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MUSG, Office of the Provost begins reviewing advising

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Photo by J. Matthew Serafin/matthew.serafin@marquette.edu

Photo by J. Matthew Serafin/matthew.serafin@marquette.edu

The Office of the Provost, in conjunction with Marquette Student Government, hosted the first of two student focus groups Wednesday to review the prototype advising evaluation survey. A similar focus group will be held Thursday at noon.

Attendees were asked to review the office’s preliminary advising evaluation survey, which also featured sections for students to self-evaluate.

Alexandra Riley, the director of the Office of Institutional Research and Analysis, hosted Wednesday’s focus group and said it was very successful.

“I think we got some incredible feedback from students that is going to help us refine this instrument and make it more useful for advisors,” she said.

Riley added that when the Office of the Provost built the survey, it used the advising philosophy in the undergraduate bulletin as its foundation and also looked at approaches taken by other institutions. The National Academic Advising Association also provided significant resources.

Anne Deahl, the associate vice provost for academic support programs and retention who spearheaded the effort for the provost’s office, said the process began out of an interest in finding out how to improve the advising process within specific colleges.

“General surveys have been conducted in the past with regard to advising satisfaction, but beyond overall satisfaction with the process, results have not helped us learn which aspects of the advising process could be improved and in which colleges,” said Deahl, who also spoke on behalf of Interim Provost Margaret Callahan and Vice Provost for Undergraduate Programs and Teaching Gary Meyer. “Knowing the specific elements of the advising relationship that we can improve can help us enhance the experience for both the student and the advisor.”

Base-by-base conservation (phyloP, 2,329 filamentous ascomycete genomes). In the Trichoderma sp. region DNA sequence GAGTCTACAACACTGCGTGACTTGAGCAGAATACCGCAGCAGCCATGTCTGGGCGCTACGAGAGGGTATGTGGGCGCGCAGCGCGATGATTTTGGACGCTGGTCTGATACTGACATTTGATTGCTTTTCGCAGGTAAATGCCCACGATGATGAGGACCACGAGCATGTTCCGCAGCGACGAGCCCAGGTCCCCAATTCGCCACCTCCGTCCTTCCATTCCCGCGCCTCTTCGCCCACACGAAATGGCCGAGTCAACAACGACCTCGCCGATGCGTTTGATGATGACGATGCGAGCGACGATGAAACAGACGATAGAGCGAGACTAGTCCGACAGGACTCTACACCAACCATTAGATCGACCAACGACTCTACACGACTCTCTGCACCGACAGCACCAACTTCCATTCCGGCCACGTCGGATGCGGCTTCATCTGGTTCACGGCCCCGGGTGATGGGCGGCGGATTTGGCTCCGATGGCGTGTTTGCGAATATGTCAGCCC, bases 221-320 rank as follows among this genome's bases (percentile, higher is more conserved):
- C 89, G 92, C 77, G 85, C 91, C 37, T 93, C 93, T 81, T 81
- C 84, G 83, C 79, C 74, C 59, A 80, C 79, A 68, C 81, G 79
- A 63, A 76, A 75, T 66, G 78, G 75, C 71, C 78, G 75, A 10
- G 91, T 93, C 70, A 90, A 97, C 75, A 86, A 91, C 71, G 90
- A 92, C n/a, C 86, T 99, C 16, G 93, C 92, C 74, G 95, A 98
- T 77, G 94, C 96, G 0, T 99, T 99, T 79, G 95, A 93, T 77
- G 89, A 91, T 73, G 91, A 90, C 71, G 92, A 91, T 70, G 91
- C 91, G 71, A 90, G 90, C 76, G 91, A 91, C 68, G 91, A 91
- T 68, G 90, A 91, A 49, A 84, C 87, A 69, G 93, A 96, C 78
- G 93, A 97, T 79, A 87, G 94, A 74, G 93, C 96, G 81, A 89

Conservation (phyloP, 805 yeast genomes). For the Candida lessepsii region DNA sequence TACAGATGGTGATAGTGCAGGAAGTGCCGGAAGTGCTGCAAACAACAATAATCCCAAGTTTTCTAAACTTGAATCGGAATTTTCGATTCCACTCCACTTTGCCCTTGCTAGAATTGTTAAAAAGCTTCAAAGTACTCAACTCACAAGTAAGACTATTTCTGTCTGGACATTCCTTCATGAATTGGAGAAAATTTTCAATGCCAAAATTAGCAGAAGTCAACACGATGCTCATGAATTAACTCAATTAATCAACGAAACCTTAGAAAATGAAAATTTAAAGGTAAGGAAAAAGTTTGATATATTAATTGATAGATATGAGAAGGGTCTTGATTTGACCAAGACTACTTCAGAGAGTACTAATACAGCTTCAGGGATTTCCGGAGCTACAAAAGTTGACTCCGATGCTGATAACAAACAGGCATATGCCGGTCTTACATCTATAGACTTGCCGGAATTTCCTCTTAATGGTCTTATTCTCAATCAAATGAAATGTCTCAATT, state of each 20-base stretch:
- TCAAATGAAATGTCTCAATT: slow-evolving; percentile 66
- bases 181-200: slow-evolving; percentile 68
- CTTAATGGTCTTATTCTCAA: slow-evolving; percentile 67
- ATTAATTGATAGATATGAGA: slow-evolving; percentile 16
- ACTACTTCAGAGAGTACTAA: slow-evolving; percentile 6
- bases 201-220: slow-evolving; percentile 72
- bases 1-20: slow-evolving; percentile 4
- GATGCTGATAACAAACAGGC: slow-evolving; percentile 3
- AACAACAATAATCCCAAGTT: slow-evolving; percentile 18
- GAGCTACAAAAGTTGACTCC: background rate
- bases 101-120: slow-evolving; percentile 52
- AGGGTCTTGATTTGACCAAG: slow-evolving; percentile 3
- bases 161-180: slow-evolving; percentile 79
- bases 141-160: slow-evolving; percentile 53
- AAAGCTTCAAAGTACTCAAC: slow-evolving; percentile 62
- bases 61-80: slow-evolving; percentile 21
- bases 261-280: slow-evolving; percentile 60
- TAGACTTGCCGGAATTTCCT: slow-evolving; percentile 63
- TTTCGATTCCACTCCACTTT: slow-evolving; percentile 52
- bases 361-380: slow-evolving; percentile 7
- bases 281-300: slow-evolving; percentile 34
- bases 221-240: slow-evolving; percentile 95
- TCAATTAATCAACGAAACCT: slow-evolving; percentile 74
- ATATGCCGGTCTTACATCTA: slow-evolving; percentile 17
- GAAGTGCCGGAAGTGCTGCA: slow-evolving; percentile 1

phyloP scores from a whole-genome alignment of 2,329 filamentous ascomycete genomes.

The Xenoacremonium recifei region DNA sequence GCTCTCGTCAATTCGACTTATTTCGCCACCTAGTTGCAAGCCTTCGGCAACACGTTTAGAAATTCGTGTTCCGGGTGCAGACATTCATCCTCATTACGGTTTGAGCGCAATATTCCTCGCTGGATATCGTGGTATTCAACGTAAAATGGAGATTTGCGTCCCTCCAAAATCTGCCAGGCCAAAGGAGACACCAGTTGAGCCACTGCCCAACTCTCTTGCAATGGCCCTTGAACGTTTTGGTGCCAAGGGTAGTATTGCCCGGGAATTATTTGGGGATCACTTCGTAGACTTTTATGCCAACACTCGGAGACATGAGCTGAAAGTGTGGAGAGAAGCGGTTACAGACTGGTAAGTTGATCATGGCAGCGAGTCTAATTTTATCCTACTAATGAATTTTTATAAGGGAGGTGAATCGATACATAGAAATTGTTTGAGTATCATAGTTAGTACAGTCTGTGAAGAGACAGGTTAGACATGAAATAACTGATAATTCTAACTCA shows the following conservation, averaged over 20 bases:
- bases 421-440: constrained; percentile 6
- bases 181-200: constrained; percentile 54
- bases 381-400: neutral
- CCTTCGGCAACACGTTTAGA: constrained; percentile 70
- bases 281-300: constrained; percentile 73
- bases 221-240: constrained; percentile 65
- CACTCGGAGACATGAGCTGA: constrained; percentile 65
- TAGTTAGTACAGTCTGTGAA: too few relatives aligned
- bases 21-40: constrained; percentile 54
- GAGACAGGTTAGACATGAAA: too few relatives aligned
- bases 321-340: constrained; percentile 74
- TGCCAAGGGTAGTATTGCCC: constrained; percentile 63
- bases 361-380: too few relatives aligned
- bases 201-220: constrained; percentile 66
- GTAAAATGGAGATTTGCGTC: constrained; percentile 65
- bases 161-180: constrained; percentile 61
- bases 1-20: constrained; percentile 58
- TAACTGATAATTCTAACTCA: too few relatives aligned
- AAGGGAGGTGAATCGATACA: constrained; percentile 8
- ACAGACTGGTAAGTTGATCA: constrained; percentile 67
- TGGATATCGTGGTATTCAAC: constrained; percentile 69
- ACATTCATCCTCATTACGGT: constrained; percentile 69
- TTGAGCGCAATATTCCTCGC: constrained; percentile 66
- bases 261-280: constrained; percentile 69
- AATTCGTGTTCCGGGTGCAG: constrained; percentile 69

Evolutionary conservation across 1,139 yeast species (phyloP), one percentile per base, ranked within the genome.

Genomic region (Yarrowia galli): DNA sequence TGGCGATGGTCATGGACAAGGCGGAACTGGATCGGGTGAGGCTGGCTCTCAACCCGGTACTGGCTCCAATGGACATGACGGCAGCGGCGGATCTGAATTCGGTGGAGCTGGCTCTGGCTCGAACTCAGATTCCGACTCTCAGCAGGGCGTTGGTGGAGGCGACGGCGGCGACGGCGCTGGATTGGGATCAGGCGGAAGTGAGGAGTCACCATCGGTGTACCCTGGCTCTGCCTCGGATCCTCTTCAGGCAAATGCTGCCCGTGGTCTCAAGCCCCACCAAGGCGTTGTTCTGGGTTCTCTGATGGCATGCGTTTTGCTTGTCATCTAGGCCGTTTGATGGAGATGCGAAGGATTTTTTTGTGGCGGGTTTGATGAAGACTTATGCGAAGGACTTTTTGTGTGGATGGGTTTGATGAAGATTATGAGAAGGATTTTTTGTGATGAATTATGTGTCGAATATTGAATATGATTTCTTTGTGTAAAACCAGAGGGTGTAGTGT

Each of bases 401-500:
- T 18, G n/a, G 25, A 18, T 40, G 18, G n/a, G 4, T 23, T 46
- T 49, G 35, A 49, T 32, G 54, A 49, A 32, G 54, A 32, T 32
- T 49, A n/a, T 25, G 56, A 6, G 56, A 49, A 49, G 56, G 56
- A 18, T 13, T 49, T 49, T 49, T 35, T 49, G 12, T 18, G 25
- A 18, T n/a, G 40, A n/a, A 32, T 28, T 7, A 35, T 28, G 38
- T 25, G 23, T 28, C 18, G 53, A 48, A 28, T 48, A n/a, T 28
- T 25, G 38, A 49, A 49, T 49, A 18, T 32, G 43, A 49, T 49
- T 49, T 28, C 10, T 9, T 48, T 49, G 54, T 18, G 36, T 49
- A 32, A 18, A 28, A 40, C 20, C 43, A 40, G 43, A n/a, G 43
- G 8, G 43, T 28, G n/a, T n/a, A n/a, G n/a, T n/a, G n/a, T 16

Deahl met with MUSG President Sam Schultz, a senior in the College of Arts & Sciences, and MUSG Academics Committee Chairman Zack Wallace, a sophomore and an academic senator for the College of Arts & Sciences, on Feb. 6 to share their plan for the pilot program and seek input. Schultz started working on advising reform during his days as a senator and made the issue a focal point during last spring’s presidential elections.

“I’m excited about the opportunity for this to move forward,” Schultz said. “It means a lot. It means that the work the people did before me on advising and the work that I did has mattered and the university has heard us. It also matters because it shows that (the university) is committed to working on this. This is only a pilot and I’ll be gone by the time that this goes into full effect, but it shows that the university is committed to making advising better for students.”

Schultz said he thinks the survey he saw will provide a “missing link” that the university and MUSG have not had in the past. MUSG had previously received anecdotal information about the advising process from students, and advising evaluations will help quantify that information.

He also said his ultimate hope for advisor evaluations is twofold. First, he hopes to increase student awareness and understanding of the advising process and its benefits. Second, he hopes it will allow the university to hold advisors accountable in the same way teachers are held accountable for their teaching and research.

“Advising is one of (the main tasks) that they weren’t evaluated on before,” Schultz said. “I think this is one of the keys towards making sure that Marquette professors are doing every part of their job well.”

Wallace said MUSG does not expect to be involved in the development process moving forward, but said MUSG will take a leading role in student outreach.

Deahl said it has not been decided how advising evaluation will be conducted beyond the pilot program that will be given to a select group of students in late March. She said the provost’s office and the deans will evaluate the process before making a determination on how often and how widely it is used.

Deahl said a similar focus group for advisors is planned for the near future.

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